Thursday, August 11, 2011
F*** Your Donation
I've just returned from a whirlwind four days, three nights in Melbourne. I installed Spoil at the First Site Gallery at RMIT, attended the opening and then flew home. To cram all of Spoil into the checked baggage requirements of Air New Zealand, some assembly was required in Melbourne, so I spent several hours in the gallery stitching the stacks of gold coins to the acrylic mount.
This was definitely the loveable problem child of my three pieces. Lovely assistant curator Kellie Barnes (who also let me stay at her house), patiently spent hours up a ladder with her arms above her head measuring and tying, while I stood at the base of the ladder, supported the work and complained about my own sore arms.
It was totally worth it, as the hanging piece looked exactly as I had intended and attracted a lot of attention at the opening. I was really delighted with how Kellie and Andrei Davidoff curated my installation with me, so that as visitors approach the main gallery down a long low corridor, they see all three pieces lined up. The gold hovering in the distance looks every bit as ethereal, science fiction-y and enticing as I hoped it would. The contrast between it and the low leaden weight of the grey spoil heap is balanced by the opencast Australia piece in the middle, which does not reveal much from a distance and required visitors to come close and lean in to see inside.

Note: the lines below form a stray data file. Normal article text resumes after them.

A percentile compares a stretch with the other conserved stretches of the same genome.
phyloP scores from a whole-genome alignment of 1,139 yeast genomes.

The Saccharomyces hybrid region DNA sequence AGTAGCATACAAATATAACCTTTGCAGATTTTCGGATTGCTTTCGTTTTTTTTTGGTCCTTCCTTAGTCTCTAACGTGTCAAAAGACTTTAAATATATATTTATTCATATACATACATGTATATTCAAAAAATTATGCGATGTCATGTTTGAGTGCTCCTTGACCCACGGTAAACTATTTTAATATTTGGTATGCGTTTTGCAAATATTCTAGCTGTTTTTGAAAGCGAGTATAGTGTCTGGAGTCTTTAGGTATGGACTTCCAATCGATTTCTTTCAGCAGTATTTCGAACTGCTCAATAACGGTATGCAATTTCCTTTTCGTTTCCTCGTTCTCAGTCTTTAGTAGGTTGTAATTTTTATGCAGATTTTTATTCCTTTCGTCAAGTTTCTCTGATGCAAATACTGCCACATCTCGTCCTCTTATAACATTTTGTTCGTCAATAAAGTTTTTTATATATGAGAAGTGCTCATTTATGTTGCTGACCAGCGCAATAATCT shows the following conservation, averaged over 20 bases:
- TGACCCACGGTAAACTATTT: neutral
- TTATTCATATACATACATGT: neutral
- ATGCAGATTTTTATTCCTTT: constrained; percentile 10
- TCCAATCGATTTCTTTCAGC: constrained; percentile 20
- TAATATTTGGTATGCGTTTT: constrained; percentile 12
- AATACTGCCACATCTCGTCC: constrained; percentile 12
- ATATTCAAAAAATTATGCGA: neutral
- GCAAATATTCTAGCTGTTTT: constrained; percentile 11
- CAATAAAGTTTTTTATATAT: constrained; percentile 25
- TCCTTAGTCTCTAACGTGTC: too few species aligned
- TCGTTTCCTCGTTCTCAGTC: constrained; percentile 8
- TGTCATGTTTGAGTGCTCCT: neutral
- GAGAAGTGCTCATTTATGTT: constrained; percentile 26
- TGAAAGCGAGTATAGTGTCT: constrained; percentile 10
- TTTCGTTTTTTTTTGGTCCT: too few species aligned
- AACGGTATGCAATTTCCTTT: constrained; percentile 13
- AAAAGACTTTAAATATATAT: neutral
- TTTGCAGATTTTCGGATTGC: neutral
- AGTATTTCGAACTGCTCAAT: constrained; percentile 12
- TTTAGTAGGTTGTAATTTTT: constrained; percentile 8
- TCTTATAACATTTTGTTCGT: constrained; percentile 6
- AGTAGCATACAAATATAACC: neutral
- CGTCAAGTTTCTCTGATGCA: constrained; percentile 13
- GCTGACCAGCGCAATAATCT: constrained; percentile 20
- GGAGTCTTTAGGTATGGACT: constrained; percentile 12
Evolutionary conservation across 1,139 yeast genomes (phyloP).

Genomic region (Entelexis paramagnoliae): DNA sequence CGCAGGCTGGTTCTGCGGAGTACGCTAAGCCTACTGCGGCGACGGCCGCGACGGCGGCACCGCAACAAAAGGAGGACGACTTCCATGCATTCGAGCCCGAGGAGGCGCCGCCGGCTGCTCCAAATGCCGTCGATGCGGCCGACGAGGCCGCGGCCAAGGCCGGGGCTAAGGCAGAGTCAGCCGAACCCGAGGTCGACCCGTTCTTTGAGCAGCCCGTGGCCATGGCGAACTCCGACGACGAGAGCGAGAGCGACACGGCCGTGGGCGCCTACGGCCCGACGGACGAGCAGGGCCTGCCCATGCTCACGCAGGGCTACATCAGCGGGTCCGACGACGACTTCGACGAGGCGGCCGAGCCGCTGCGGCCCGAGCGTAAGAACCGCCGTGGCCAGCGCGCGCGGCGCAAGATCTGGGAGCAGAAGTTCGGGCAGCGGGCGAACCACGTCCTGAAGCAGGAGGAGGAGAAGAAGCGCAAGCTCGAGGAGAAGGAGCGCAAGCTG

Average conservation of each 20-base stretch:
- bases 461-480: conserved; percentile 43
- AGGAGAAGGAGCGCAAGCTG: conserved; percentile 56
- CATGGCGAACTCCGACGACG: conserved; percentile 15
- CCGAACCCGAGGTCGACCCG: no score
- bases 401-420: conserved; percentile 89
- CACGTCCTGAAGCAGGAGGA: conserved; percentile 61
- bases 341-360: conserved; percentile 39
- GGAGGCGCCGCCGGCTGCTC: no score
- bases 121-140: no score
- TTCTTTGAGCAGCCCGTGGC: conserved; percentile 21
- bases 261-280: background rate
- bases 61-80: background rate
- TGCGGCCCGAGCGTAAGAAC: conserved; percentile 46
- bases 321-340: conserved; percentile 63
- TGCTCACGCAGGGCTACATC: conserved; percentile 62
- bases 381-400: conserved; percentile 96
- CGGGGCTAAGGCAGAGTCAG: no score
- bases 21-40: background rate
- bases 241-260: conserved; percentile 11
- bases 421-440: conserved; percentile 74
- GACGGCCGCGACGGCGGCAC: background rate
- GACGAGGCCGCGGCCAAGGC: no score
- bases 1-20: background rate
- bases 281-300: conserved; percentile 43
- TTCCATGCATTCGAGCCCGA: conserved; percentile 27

I enjoyed watching people engage with the installation at the opening. It seems to invite physical responses... not just your standard gallery looking pose. One guy couldn't resist touching all the pieces, but mostly people peered, bent, leaned, crouched and circled most satisfactorily. I tried to get people to tell me what they thought it was about before I answered their questions about my own intentions. Most people picked up the mining references pretty effortlessly, but there were also some food interpretations (cakes, kumara mash)- no surprise there!